+  An extended verson of his paper ''Pointfree Programming with Hylomorphisms'' can be found [http://web.comlab.ox.ac.uk/oucl/research/pdt/ap/dgp/workshop2004/cunha.pdf here]. 

+  
+  == Other areas == 

+  
+  [[Combinatory logic]] and also [[Recursive function theory]] can be said in some sense pointfree. 

+  
+  Are there pointfree approaches to [[relational algebra]]? 

+  See [http://www.di.uminho.pt/~jno/ps/_.pdf First Steps in Pointfree Functional Dependency Theory] written by José Nuno Oliveira. A concise and deep approach. See also [http://www.di.uminho.pt/~jno/html/ the author's homepage] and also [http://www.di.uminho.pt/~jno/html/jnopub.html his many other papers]  many materials related to this topic can be found there. 

[[Category:Idioms]] 
[[Category:Idioms]] 
Latest revision as of 14:44, 5 June 2011
Contents
Pointfree Style
It is very common for functional programmers to write functions as a composition of other functions, never mentioning the actual arguments they will be applied to. For example, compare:
sum = foldr (+) 0
with:
sum' xs = foldr (+) 0 xs
These functions perform the same operation, however, the former is more compact, and is considered cleaner. This is closely related to function pipelines (and to unix shell scripting): it is clearer to write let fn = f . g . h
than to write let fn x = f (g (h x))
.
This style is particularly useful when deriving efficient programs by calculation and, in general, constitutes good discipline. It helps the writer (and reader) think about composing functions (high level), rather than shuffling data (low level).
It is a common experience when rewriting expressions in pointfree style to derive more compact, clearer versions of the code  explicit points often obscure the underlying algorithm.
Pointfree map fusion:
foldr f e . map g == foldr (f . g) e
versus pointful map fusion:
foldr f e . map g == foldr f' e
where f' a b = f (g a) b
Some more examples:
 pointwise, and pointfree member
mem, mem' :: Eq a => a > [a] > Bool
mem x lst = any (== x) lst
mem' = any . (==)
But pointfree has more points!
A common misconception is that the 'points' of pointfree style are the (.)
operator (function composition, as an ASCII symbol), which uses the same identifier as the decimal point. This is wrong. The term originated in topology, a branch of mathematics which works with spaces composed of points, and functions between those spaces. So a 'pointsfree' definition of a function is one which does not explicitly mention the points (values) of the space on which the function acts. In Haskell, our 'space' is some type, and 'points' are values. In the declaration
f x = x + 1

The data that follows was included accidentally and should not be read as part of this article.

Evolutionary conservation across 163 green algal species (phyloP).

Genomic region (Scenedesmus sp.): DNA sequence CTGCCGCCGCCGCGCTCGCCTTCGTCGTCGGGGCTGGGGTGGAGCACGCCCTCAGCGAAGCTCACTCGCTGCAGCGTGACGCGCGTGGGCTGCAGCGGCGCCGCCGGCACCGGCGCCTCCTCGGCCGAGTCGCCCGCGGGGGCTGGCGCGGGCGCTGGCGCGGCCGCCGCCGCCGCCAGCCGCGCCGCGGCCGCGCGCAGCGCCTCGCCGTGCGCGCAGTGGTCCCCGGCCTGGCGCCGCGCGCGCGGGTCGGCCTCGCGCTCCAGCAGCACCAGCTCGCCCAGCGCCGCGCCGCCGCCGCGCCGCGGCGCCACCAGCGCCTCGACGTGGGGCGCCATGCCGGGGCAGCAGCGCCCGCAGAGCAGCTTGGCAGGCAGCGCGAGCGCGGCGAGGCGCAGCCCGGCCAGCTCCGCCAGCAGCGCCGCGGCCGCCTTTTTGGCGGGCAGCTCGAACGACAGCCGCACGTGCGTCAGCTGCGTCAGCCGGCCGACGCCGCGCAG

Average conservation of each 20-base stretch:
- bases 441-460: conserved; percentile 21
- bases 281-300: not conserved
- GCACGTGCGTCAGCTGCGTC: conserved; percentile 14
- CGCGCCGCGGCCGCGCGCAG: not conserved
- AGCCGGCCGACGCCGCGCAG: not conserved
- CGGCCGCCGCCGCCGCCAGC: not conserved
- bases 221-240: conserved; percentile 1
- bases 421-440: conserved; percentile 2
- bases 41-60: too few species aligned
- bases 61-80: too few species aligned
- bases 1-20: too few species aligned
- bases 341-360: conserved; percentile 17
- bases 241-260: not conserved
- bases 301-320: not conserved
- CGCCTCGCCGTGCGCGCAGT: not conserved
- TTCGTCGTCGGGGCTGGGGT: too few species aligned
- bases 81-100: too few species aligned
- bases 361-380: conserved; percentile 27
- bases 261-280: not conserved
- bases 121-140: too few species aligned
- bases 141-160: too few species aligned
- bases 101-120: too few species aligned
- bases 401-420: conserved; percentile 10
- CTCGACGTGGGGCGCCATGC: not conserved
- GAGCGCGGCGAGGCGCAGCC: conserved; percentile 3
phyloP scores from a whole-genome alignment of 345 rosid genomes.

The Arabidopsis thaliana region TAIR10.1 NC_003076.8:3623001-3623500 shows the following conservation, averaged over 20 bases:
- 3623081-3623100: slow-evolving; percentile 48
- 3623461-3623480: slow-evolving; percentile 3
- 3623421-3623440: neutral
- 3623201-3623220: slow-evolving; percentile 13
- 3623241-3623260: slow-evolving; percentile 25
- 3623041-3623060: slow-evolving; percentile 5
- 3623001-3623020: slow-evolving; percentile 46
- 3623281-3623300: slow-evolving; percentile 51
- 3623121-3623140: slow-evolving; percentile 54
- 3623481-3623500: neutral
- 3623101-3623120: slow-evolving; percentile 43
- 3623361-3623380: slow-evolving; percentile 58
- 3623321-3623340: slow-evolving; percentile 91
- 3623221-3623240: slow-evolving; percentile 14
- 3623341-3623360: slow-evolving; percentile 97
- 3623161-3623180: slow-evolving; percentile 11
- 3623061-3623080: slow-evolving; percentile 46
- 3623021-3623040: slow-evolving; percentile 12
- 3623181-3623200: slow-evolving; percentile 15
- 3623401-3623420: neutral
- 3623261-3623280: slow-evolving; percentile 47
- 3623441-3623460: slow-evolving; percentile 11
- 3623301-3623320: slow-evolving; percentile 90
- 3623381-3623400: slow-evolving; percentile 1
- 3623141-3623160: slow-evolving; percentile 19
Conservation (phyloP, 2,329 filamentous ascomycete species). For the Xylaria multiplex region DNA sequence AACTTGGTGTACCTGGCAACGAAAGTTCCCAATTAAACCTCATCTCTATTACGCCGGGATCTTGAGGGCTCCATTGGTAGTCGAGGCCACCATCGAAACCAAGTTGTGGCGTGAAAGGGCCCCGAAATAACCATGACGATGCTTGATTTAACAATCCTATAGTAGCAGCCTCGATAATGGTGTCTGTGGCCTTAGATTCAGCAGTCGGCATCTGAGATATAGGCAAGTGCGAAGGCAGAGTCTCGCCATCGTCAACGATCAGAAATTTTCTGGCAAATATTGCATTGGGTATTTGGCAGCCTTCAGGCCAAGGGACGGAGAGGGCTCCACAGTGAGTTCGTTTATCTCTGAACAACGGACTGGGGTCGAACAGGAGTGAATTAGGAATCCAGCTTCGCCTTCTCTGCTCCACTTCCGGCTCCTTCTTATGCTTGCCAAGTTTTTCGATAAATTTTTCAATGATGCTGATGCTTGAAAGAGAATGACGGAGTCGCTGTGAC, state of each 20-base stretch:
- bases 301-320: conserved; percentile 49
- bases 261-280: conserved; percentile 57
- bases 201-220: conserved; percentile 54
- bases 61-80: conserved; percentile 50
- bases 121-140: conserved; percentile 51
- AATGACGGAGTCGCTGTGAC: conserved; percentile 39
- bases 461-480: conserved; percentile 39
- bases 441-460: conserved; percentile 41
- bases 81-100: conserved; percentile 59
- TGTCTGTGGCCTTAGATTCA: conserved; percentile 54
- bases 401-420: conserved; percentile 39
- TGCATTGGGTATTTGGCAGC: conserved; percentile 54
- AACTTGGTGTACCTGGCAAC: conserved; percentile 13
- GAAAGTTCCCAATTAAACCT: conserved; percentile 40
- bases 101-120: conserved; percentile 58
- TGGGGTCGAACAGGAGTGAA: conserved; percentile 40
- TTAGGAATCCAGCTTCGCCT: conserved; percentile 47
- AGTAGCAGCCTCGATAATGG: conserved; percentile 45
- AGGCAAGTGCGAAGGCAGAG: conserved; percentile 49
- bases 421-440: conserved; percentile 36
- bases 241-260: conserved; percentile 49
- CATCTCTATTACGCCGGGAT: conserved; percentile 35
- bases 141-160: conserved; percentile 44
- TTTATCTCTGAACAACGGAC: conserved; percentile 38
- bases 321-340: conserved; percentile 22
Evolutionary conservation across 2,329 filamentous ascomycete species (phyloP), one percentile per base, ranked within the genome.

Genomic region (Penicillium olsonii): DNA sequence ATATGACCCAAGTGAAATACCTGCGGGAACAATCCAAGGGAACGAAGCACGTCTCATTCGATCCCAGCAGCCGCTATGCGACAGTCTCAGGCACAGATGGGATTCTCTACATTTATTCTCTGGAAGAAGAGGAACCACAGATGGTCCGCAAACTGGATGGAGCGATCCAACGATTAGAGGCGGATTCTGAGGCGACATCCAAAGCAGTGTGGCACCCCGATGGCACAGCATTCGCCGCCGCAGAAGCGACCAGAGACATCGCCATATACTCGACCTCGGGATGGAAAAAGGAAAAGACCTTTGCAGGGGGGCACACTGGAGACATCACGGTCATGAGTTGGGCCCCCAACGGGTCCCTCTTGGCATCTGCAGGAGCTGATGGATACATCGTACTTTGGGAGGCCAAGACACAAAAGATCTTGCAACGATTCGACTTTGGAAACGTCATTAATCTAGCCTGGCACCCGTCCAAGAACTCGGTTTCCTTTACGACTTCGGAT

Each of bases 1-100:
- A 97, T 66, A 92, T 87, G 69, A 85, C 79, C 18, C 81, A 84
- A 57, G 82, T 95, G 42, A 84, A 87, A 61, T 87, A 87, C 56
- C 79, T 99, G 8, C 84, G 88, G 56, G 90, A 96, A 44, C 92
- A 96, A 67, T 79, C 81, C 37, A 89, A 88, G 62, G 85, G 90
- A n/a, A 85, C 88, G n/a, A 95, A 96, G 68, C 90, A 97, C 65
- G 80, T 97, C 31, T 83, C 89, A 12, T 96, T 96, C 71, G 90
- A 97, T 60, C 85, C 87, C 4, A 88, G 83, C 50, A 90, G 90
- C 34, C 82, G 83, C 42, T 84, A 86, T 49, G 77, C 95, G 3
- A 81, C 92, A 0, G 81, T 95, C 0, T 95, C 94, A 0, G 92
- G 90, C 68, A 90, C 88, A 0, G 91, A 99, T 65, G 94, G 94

we define the function f
in terms of its action on an arbitrary point x
. Contrast this with the pointsfree version:
f = (+ 1)
where there is no mention of the value on which the function is acting.
Background
To find out more about this style, search for Squiggol and the BirdMeertens Formalism, a style of functional programming by calculation that was developed by Richard Bird, Lambert Meertens, and others at Oxford University. Jeremy Gibbons has also written a number of papers about the topic, which are cited below.
Tool support
Thomas Yaeger has written a Lambdabot plugin to automatically convert a large subset of Haskell expressions to pointfree form. This tool has made it easier to use the more abstract pointfree encodings (as it saves some mental gymnastics on the part of the programmer). You can experiment with this in the Haskell IRC channel. A standalone commandline version is available at HackageDB (package pointfree).
The @pl (pointless) plugin is rather infamous for using the (>) a
monad to obtain concise code. It also makes use of Arrows. It also sometimes produces (amusing) code blow ups with the
(.)
operator.
Recently, @unpl has been written, which (attempts) to unscramble @plified code. It also has a standalone commandline version (package pointful).
A transcript:
> pl \x y > x y
id
> unpl id
(\ a > a)
> pl \x y > x + 1
const . (1 +)
> unpl const . (1 +)
(\ e _ > 1 + e)
> pl \v1 v2 > sum (zipWith (*) v1 v2)
(sum .) . zipWith (*)
> unpl (sum .) . zipWith (*)
(\ d g > sum (zipWith (*) d g))
> pl \x y z > f (g x y z)
((f .) .) . g
> unpl ((f .) .) . g
(\ e j m > f (g e j m))
> pl \x y z > f (g x y) z
(f .) . g
> unpl (f .) . g
(\ d i > f (g d i))
> pl \x y z > f z (g x y)
(flip f .) . g
> unpl (flip f .) . g
(\ i l c > f c (g i l))
> pl \(a,b) > (b,a)
uncurry (flip (,))
> pl f a b = b a
f = flip id
> pl \ x > x * x
join (*)
> pl \a b > a:b:[]
(. return) . (:)
> pl \x > x+x+x
(+) =<< join (+)
> pl \a b > Nothing
const (const Nothing)
> pl \(a,b) > (f a, g b)
f *** g
> pl \f g h x > f x `h` g x
flip . (ap .) . flip (.)
> pl \x y > x . f . y
(. (f .)) . (.)
> pl \f xs > xs >>= return . f
fmap